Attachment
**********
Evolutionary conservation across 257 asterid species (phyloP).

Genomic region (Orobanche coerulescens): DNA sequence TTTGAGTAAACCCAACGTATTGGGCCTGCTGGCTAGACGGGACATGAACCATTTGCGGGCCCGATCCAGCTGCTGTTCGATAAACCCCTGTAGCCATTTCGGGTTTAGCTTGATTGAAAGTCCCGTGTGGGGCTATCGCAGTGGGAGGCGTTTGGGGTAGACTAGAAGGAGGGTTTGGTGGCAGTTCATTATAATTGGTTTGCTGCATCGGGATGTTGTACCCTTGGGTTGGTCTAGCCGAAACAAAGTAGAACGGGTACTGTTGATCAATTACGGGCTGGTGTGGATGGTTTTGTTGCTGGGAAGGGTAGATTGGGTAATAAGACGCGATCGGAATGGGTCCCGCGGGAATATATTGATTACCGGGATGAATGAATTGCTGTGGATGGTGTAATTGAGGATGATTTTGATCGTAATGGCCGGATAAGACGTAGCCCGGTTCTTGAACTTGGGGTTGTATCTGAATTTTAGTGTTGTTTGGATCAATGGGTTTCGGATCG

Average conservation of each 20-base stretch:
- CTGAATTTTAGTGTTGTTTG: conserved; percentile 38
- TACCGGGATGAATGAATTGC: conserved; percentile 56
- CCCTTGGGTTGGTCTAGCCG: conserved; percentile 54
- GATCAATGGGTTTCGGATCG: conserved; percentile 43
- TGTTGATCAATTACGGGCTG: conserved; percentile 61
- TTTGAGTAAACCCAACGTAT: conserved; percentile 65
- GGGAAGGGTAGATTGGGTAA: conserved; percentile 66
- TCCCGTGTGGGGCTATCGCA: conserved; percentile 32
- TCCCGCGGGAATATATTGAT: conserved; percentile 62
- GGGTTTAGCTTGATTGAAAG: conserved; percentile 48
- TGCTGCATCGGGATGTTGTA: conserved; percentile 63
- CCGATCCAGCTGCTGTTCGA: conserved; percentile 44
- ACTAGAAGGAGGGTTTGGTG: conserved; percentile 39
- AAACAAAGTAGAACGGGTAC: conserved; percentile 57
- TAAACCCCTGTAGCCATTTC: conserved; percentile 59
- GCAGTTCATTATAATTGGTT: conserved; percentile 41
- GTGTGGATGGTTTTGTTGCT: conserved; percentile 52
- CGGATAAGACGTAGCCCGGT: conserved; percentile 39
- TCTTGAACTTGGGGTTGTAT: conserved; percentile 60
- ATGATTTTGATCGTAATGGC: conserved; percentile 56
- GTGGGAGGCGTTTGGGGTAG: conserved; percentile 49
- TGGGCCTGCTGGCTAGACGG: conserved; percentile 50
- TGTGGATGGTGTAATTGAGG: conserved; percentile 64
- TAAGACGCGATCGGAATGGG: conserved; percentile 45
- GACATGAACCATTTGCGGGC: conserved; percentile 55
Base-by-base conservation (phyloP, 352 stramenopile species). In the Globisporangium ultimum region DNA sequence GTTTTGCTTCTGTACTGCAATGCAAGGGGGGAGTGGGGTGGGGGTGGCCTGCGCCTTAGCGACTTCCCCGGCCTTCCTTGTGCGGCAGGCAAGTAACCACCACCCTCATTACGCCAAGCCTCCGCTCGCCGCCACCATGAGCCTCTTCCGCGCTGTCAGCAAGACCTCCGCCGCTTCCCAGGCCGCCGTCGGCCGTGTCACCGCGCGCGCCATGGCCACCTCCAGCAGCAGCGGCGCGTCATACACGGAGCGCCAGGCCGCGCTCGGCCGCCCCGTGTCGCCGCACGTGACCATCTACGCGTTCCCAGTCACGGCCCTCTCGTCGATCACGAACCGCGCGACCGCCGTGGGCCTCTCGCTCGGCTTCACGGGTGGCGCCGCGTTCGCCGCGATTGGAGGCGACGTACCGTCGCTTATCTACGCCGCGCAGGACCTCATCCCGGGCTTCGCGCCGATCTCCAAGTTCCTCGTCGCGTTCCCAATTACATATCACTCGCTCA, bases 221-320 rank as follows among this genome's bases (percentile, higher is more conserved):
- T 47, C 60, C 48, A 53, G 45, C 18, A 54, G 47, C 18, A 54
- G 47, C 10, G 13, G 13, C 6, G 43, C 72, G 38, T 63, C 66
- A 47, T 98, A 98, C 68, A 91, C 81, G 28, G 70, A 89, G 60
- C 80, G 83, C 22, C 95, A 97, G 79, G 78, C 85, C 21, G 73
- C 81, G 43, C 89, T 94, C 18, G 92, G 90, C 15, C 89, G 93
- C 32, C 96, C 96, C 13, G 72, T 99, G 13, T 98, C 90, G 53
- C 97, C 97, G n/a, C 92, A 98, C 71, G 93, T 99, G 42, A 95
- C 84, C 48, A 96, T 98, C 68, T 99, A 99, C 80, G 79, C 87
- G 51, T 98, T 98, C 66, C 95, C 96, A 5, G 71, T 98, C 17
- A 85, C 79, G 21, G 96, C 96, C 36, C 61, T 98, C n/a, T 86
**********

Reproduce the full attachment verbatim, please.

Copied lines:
Evolutionary conservation across 257 asterid species (phyloP).

Genomic region (Orobanche coerulescens): DNA sequence TTTGAGTAAACCCAACGTATTGGGCCTGCTGGCTAGACGGGACATGAACCATTTGCGGGCCCGATCCAGCTGCTGTTCGATAAACCCCTGTAGCCATTTCGGGTTTAGCTTGATTGAAAGTCCCGTGTGGGGCTATCGCAGTGGGAGGCGTTTGGGGTAGACTAGAAGGAGGGTTTGGTGGCAGTTCATTATAATTGGTTTGCTGCATCGGGATGTTGTACCCTTGGGTTGGTCTAGCCGAAACAAAGTAGAACGGGTACTGTTGATCAATTACGGGCTGGTGTGGATGGTTTTGTTGCTGGGAAGGGTAGATTGGGTAATAAGACGCGATCGGAATGGGTCCCGCGGGAATATATTGATTACCGGGATGAATGAATTGCTGTGGATGGTGTAATTGAGGATGATTTTGATCGTAATGGCCGGATAAGACGTAGCCCGGTTCTTGAACTTGGGGTTGTATCTGAATTTTAGTGTTGTTTGGATCAATGGGTTTCGGATCG

Average conservation of each 20-base stretch:
- CTGAATTTTAGTGTTGTTTG: conserved; percentile 38
- TACCGGGATGAATGAATTGC: conserved; percentile 56
- CCCTTGGGTTGGTCTAGCCG: conserved; percentile 54
- GATCAATGGGTTTCGGATCG: conserved; percentile 43
- TGTTGATCAATTACGGGCTG: conserved; percentile 61
- TTTGAGTAAACCCAACGTAT: conserved; percentile 65
- GGGAAGGGTAGATTGGGTAA: conserved; percentile 66
- TCCCGTGTGGGGCTATCGCA: conserved; percentile 32
- TCCCGCGGGAATATATTGAT: conserved; percentile 62
- GGGTTTAGCTTGATTGAAAG: conserved; percentile 48
- TGCTGCATCGGGATGTTGTA: conserved; percentile 63
- CCGATCCAGCTGCTGTTCGA: conserved; percentile 44
- ACTAGAAGGAGGGTTTGGTG: conserved; percentile 39
- AAACAAAGTAGAACGGGTAC: conserved; percentile 57
- TAAACCCCTGTAGCCATTTC: conserved; percentile 59
- GCAGTTCATTATAATTGGTT: conserved; percentile 41
- GTGTGGATGGTTTTGTTGCT: conserved; percentile 52
- CGGATAAGACGTAGCCCGGT: conserved; percentile 39
- TCTTGAACTTGGGGTTGTAT: conserved; percentile 60
- ATGATTTTGATCGTAATGGC: conserved; percentile 56
- GTGGGAGGCGTTTGGGGTAG: conserved; percentile 49
- TGGGCCTGCTGGCTAGACGG: conserved; percentile 50
- TGTGGATGGTGTAATTGAGG: conserved; percentile 64
- TAAGACGCGATCGGAATGGG: conserved; percentile 45
- GACATGAACCATTTGCGGGC: conserved; percentile 55
Base-by-base conservation (phyloP, 352 stramenopile species). In the Globisporangium ultimum region DNA sequence GTTTTGCTTCTGTACTGCAATGCAAGGGGGGAGTGGGGTGGGGGTGGCCTGCGCCTTAGCGACTTCCCCGGCCTTCCTTGTGCGGCAGGCAAGTAACCACCACCCTCATTACGCCAAGCCTCCGCTCGCCGCCACCATGAGCCTCTTCCGCGCTGTCAGCAAGACCTCCGCCGCTTCCCAGGCCGCCGTCGGCCGTGTCACCGCGCGCGCCATGGCCACCTCCAGCAGCAGCGGCGCGTCATACACGGAGCGCCAGGCCGCGCTCGGCCGCCCCGTGTCGCCGCACGTGACCATCTACGCGTTCCCAGTCACGGCCCTCTCGTCGATCACGAACCGCGCGACCGCCGTGGGCCTCTCGCTCGGCTTCACGGGTGGCGCCGCGTTCGCCGCGATTGGAGGCGACGTACCGTCGCTTATCTACGCCGCGCAGGACCTCATCCCGGGCTTCGCGCCGATCTCCAAGTTCCTCGTCGCGTTCCCAATTACATATCACTCGCTCA, bases 221-320 rank as follows among this genome's bases (percentile, higher is more conserved):
- T 47, C 60, C 48, A 53, G 45, C 18, A 54, G 47, C 18, A 54
- G 47, C 10, G 13, G 13, C 6, G 43, C 72, G 38, T 63, C 66
- A 47, T 98, A 98, C 68, A 91, C 81, G 28, G 70, A 89, G 60
- C 80, G 83, C 22, C 95, A 97, G 79, G 78, C 85, C 21, G 73
- C 81, G 43, C 89, T 94, C 18, G 92, G 90, C 15, C 89, G 93
- C 32, C 96, C 96, C 13, G 72, T 99, G 13, T 98, C 90, G 53
- C 97, C 97, G n/a, C 92, A 98, C 71, G 93, T 99, G 42, A 95
- C 84, C 48, A 96, T 98, C 68, T 99, A 99, C 80, G 79, C 87
- G 51, T 98, T 98, C 66, C 95, C 96, A 5, G 71, T 98, C 17
- A 85, C 79, G 21, G 96, C 96, C 36, C 61, T 98, C n/a, T 86